Turning Public Transit into Smart City Hot Spots

Veniam, a new civic tech startup headquartered Mountain View, Calif., aims to supply cities with affordable and infrastructure-friendly hot spots using public transit.

by / December 5, 2014
In Porto, Portugal, the startup Veniam has taken hundreds of public buses, taxis and garbage trucks, and transformed them into mobile hot spots that relay Wi-Fi to passengers and nearby devices. Veniam

Ubiquitous information, communication and connectivity. These are the lofty ambitions propelling a new Silicon Valley startup to rethink Internet access using public transportation.

João Barros, the former national director of the Carnegie Mellon Portugal program, and Susana Sargento, a professor at Portugal’s University of Aveiro, have launched Veniam, a startup that harnesses public transportation fleets to deliver Wi-Fi access to citizens. The service, also co-founded by Zipcar's Robin Chase and Roy Russell, hopes to be an enabler for the Internet of Things — a movement to connect a variety of products online — and a solution for affordable Internet access.

On Dec. 2, Veniam announced that it had gathered $4.2 million in Series A funding from backers True Ventures, Union Square Ventures, Cane Investments and additional private investors.

“Since 2005, we’ve been working on how to build networks of moving things,” Barros said in an interview with Government Technology, “and particularly networks of vehicles that can expand wireless coverage and gather huge amounts of data in a city.”

After two years of research to create the technology, Barros said it’s culminated in a successful deployment in Porto, Portugal: 60,000 users accessing the Internet that's delivered on a fleet of 600-plus vehicles. A bus passenger — or anyone within range of an equipped vehicle’s signal — can receive free Wi-Fi access through Veniam’s on-board units. Once a cellphone connects, the unit relays the requests to nearby Wi-Fi hubs around the city, or, alternatively, through vehicle-to-vehicle communication until it reaches a stationary Wi-Fi access point — cellular network usage is a backup option.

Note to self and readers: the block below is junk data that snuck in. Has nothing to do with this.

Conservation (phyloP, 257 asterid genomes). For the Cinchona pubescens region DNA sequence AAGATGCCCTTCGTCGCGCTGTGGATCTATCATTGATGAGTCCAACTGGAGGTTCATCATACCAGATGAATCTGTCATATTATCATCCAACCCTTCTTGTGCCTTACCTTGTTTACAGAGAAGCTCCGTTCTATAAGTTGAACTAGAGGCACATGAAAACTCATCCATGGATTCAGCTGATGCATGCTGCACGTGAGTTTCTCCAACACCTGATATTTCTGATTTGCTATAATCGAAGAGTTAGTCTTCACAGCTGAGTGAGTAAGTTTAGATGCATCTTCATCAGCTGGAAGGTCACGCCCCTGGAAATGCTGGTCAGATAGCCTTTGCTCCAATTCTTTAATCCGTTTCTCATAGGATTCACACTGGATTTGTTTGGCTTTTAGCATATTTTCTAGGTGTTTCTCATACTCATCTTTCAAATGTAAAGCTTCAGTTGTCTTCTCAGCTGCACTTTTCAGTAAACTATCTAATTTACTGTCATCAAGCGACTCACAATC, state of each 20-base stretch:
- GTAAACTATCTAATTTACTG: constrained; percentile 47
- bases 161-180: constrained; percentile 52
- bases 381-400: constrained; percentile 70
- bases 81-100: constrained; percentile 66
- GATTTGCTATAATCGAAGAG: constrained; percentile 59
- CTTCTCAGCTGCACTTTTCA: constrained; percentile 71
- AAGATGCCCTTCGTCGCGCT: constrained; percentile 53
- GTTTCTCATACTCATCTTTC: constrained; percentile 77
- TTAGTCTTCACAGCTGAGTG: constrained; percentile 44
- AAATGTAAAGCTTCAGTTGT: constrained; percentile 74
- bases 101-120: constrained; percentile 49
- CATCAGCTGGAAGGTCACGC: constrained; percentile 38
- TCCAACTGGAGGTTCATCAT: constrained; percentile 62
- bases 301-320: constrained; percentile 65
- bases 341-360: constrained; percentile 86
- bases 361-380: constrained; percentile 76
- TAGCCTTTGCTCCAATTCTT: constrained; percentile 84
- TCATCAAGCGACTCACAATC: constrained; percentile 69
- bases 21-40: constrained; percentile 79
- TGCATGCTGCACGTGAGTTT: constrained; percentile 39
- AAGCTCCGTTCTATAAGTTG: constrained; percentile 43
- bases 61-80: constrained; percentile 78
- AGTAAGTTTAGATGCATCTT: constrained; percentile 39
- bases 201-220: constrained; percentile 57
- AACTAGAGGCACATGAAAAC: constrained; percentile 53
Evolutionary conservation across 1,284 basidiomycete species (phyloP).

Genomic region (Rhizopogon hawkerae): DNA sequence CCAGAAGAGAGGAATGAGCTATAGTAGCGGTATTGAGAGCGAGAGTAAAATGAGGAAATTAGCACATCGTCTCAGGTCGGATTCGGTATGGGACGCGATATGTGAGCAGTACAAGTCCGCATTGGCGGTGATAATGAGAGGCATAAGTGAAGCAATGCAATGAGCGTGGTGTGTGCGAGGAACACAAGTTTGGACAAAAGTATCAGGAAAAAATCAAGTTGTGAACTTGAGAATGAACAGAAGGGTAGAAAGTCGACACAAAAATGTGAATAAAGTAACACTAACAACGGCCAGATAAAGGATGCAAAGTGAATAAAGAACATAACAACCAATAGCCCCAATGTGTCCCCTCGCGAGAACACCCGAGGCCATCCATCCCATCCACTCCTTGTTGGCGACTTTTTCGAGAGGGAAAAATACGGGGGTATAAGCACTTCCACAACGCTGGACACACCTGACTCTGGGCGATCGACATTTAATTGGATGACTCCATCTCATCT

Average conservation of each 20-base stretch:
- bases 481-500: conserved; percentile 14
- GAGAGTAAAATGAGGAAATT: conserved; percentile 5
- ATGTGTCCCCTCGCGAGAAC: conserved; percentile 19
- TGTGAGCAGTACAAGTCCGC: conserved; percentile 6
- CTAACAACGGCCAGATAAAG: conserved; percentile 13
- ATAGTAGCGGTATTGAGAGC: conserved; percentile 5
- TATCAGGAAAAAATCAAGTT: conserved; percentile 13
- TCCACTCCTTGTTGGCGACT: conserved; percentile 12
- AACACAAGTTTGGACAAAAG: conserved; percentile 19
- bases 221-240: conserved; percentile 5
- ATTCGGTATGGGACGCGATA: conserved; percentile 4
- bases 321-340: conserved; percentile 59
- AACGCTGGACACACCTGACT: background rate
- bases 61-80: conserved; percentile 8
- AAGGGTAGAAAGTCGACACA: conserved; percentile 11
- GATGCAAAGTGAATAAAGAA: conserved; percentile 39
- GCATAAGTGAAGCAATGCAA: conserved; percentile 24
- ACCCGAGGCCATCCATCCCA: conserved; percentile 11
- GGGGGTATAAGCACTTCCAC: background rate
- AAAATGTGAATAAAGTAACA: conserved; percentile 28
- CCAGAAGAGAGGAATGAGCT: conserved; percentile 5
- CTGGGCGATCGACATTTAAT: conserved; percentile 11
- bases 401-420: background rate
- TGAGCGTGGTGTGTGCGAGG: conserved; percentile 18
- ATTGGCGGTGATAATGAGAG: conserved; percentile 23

In Porto, Barros and his team sprinkled the city with a number of strategically placed Wi-Fi hubs —  the overall idea was to hit a critical mass of equipped vehicles and connection points in the city to ensure seamless Wi-Fi reach.

“Vehicles, if you think about it, are ideal hot spots because they have a battery, and everywhere you have a lot of people, you have a lot of vehicles,” Barros said. “Through our algorithms and network protocol, we are always able to choose the best and cheapest connection point.”

In terms of cost and efficiency, the system has potential to spell huge dividends for municipalities that seek a low-cost option for citizen Wi-Fi. Barros’ research indicates that every gigabyte sent through a cellular connection costs roughly $15, whereas through fixed Wi-Fi infrastructure, it’s only around 85 cents. Veniam’s potential savings may be a big draw for developing nations, highly dependent on mobile Internet access, yet unable to pay for cellular infrastructure — such as cellular towers in overly congested locales. A few African nations have already expressed strong interest in the tech and are investigating how it might be applied to passenger vans and shuttles.

“When we started this company, bringing the Internet to as many people as possible, irrespective of socioeconomic status was, and still is, very close to our heart,” Barros said.

Beyond Veniam’s democratizing effects in tech, it’s likewise designed to produce ample benefits for developed nations. The gains include easing burdens on cellular infrastructure, serving as a low cost network for the Internet of Things (cell networks often prohibitively expensive to connect the devices), and finally, as a collection method for smart city data and predictive analytics — providing sensors are installed in the fleets. Elaborating, Barros said affordable sensors could easily be placed on vehicles to collect data on such things as air pollution, traffic patterns, noise levels, fuel consumption and weather trends, to name a few. The data could be gathered in real time, offering a granular perspective of city life and, when analyzed, could be applied to create bus routes, optimize traffic lights, and serve as evidence for city planners recommending policies and capital projects. For the private sector, he added, the data may even prompt entrepreneurial activity if published as open data.

“Once this massive data is available from the cloud, we are convinced people will come up with all sorts of uses for it that we cannot even imagine today,” Barros said.

Since Veniam’s launch, it has experimented with a variety of business models to gather revenue. Yet the most common is a setup fee for cities coupled with a flat rate per vehicle for monthly services.

Jason Shueh former staff writer

Jason Shueh is a former staff writer for Government Technology magazine.